Trump used the stage to playfully froth at the mouth in his inevitable mean-spirited style. He was cheered on for every obscene, arcane or merely obtuse thought the president could spit out on the fly. He played a comic as he riffed on stage at CPAC, the annual prom for those who don’t want to think too much but are fairly sure they’re the cool kids in Mean Girls. The Plastics bounced around playfully as Trump broke into a sweat as he sang out his greatest hits.
His speeches long ago left the realm of traditional political caustic or boring bombast. Trump is the innovator. He’s P.T. Barnum on the meth he fears to be sweeping across the countryside on the backs of human slaves, driven by members of the mad men known only as MS-13, a violent and dangerous subculture terrorist group that has only recently been overcome in several liberated cities by dedicated law enforcement officials sacrificing their lives. Trump showed us in graphic detail why we have a drug problem in this country the moment he appeared more like the Alec Baldwin parody of a president than a real president as he got funky with the American Flag. It was still a feckless comedy many took too seriously.
He is just so used to having his own way he believes he can create his own reality without repercussions.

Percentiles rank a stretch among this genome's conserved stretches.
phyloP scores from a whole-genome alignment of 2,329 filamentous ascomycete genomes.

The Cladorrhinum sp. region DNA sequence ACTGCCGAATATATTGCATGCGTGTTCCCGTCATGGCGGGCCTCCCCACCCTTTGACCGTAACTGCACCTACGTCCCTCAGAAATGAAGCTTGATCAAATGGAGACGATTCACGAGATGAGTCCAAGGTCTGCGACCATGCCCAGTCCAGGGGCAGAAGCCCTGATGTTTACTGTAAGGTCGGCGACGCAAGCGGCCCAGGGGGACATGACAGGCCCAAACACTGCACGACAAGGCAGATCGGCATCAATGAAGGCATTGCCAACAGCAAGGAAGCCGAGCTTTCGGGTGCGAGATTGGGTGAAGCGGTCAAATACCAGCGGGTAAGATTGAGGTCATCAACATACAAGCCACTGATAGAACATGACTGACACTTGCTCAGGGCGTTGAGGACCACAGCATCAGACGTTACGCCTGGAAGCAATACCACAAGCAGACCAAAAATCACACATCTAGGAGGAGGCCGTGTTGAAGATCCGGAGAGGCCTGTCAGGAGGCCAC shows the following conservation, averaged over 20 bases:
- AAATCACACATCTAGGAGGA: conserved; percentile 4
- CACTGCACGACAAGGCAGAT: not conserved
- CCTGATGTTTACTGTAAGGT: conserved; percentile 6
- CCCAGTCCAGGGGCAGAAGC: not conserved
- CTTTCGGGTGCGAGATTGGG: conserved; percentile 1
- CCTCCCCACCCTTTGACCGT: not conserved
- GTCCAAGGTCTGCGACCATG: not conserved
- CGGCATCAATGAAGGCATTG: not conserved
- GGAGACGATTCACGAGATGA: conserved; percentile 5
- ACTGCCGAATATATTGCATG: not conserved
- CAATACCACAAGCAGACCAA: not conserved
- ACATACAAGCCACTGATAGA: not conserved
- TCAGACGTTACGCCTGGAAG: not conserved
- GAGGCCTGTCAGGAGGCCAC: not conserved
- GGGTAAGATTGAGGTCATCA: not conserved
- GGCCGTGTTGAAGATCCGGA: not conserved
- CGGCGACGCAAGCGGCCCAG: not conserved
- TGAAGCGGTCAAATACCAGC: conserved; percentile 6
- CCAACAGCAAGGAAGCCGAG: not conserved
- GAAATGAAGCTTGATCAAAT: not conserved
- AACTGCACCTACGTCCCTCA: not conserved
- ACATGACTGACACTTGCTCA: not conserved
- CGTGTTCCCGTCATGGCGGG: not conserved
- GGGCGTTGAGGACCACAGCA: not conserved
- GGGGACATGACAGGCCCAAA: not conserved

Those closest to him fall into this vortex and get spun into oblivion until they come to their senses and flail their arms while fleeing the scene screaming loudly—or they get spit out the other end numb, wondering who they are, where are they and why did somebody throw them from the pickup truck while it quickly sped away from the scene. Pundits have already described Cohen’s testimony as a “Valachi Papers” moment, referring to Joseph Valachi who was the first to testify before Congress about the inner-workings of the Italian Mob.
“One of the things that surprised me was the Mob-like references to the Trump family,” Democratic Maryland Congressman Jamie Raskin said. Last week’s double whammy, combined with his record-setting Broadway show at CPAC, has led to a seemingly quiet week at the White House. But those watching this pot know it’s still boiling and there is no telling if in the future a convenient two-hour speech will do the job and keep the president from more dire reactions to additional bad news.
One can have some empathy for Trump’s position and still have little sympathy for it. Trump is a victim of his own creation and his ultimate undoing is of his own making. He either doesn’t see it or doesn’t want to acknowledge he’s in a must-win situation for reelection or else he faces a scenario wherein the Secret Service takes him for his last trip from the White House to New York or Florida while another group of black SUVs simultaneously meets his plane at the airport as Trump disembarks AF-1 for the last time, carrying subpoenas for him and his family.
He doesn’t understand it. He wants to blame others for it and for a time, he will convince a great many people he is correct. Not everyone in Trump’s camp will suffer the extreme humiliation experienced by Cohen, but his words are stark and amount to the warning on ancient maps: “Here there be dragons.”